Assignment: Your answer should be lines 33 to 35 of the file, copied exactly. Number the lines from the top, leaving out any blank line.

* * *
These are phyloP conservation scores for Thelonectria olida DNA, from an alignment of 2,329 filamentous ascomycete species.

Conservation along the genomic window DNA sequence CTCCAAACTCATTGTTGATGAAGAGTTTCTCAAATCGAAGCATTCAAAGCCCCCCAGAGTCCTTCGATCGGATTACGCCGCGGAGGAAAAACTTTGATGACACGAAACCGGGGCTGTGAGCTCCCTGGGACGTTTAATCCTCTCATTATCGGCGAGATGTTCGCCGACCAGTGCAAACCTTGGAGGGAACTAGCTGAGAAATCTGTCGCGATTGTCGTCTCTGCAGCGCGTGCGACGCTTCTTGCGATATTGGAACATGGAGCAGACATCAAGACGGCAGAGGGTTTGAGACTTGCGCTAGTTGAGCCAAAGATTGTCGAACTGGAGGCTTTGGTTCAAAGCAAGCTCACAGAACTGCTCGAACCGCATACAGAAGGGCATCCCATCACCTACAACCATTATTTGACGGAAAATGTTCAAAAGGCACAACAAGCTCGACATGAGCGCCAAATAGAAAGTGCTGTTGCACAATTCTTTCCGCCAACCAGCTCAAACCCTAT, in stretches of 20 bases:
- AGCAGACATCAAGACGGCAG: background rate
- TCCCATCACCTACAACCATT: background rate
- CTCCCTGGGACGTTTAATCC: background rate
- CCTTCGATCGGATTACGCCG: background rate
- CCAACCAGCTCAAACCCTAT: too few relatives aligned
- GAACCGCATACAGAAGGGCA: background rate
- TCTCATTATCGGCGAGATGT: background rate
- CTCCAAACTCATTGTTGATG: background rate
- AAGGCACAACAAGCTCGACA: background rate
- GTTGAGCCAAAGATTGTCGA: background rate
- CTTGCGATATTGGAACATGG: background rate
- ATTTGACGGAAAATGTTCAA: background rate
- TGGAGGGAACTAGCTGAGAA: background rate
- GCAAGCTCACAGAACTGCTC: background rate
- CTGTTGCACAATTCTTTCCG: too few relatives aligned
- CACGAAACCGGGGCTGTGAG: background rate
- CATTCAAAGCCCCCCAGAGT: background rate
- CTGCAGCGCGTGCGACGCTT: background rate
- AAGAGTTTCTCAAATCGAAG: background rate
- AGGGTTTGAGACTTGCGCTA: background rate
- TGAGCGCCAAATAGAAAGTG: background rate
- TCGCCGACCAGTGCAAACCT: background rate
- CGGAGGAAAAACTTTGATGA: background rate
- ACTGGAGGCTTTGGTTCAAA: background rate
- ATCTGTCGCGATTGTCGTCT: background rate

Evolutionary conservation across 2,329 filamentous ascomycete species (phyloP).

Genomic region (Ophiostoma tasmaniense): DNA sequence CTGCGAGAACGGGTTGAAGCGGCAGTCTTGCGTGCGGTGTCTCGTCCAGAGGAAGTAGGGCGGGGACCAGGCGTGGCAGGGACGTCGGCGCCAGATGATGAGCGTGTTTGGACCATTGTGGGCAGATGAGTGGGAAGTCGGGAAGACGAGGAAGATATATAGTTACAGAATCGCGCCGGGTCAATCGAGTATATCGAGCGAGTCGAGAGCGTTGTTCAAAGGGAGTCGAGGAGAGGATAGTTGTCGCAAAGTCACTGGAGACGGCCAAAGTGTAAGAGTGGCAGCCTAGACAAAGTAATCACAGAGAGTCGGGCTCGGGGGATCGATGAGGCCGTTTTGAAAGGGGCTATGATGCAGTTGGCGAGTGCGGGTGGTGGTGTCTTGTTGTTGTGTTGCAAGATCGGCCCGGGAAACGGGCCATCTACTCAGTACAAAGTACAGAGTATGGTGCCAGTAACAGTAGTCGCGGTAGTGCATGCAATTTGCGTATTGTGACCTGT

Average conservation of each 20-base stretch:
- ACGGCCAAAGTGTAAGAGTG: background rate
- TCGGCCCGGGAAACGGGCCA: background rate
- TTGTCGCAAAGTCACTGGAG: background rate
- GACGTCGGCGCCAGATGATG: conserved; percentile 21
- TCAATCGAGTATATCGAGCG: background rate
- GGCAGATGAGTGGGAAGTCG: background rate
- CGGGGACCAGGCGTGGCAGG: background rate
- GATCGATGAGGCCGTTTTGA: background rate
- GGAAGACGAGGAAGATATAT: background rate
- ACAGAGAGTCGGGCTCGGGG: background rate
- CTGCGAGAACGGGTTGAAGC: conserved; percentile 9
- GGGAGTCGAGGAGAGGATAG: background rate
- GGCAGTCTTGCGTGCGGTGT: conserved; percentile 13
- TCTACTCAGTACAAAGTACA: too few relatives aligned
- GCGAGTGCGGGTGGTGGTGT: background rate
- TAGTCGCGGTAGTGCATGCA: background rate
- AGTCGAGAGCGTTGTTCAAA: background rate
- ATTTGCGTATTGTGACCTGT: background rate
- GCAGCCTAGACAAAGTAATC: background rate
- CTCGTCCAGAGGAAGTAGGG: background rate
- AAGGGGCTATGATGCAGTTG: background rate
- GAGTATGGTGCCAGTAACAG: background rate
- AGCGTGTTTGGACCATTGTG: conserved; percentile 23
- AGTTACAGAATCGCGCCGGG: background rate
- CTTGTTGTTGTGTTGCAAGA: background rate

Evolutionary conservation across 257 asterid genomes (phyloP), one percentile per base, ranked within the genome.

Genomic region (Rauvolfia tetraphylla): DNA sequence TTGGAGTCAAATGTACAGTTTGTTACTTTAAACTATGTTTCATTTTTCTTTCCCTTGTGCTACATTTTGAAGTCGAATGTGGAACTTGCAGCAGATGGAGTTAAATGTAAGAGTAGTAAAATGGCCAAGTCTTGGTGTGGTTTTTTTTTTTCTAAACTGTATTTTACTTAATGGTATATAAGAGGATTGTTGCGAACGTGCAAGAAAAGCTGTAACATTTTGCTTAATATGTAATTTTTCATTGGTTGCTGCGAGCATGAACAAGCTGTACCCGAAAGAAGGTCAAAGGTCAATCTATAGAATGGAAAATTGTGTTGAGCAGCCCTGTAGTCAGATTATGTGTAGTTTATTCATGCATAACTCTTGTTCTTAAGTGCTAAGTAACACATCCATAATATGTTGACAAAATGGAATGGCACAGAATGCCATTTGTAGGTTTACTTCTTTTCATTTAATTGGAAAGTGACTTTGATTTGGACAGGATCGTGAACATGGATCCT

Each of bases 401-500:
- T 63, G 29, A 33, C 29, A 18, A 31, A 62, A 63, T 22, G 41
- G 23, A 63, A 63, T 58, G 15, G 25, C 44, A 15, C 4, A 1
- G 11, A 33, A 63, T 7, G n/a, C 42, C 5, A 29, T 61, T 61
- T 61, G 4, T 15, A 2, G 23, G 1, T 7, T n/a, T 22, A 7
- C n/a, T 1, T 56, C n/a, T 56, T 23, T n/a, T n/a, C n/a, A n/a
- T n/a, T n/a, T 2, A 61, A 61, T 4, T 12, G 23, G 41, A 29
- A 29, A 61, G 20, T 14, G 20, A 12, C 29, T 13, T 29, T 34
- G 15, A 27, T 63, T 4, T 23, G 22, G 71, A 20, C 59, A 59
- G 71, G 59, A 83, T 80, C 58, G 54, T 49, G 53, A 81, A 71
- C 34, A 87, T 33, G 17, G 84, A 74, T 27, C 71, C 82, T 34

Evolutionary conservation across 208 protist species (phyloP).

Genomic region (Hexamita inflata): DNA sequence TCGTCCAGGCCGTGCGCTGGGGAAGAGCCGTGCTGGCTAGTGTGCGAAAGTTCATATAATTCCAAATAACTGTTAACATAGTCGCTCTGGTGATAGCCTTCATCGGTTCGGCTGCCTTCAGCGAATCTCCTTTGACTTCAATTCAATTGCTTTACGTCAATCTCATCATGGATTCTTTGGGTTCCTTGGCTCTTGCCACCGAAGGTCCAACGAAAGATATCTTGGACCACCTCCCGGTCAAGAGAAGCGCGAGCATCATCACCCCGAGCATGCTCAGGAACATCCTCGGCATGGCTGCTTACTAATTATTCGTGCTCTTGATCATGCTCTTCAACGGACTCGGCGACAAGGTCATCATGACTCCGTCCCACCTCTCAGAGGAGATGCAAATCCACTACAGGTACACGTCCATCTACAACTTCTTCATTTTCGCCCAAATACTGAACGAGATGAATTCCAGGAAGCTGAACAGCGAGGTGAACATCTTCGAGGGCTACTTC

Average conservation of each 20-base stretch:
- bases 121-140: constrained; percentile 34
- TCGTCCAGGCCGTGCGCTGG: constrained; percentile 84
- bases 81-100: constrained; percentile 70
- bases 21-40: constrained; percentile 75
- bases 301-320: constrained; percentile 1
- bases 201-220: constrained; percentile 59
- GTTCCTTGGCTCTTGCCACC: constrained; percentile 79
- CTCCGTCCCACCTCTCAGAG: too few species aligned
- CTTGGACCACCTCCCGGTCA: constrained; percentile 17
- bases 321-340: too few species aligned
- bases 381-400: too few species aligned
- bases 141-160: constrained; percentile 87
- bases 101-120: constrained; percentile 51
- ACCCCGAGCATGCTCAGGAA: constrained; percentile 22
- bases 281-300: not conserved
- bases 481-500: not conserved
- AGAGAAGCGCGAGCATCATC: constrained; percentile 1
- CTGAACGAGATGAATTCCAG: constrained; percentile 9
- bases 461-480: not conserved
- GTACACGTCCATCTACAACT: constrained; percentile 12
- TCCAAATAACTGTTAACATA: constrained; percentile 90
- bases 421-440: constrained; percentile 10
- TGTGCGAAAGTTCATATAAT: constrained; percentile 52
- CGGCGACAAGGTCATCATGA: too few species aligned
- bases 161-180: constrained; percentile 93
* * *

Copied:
- TTGTCGCAAAGTCACTGGAG: background rate
- GACGTCGGCGCCAGATGATG: conserved; percentile 21
- TCAATCGAGTATATCGAGCG: background rate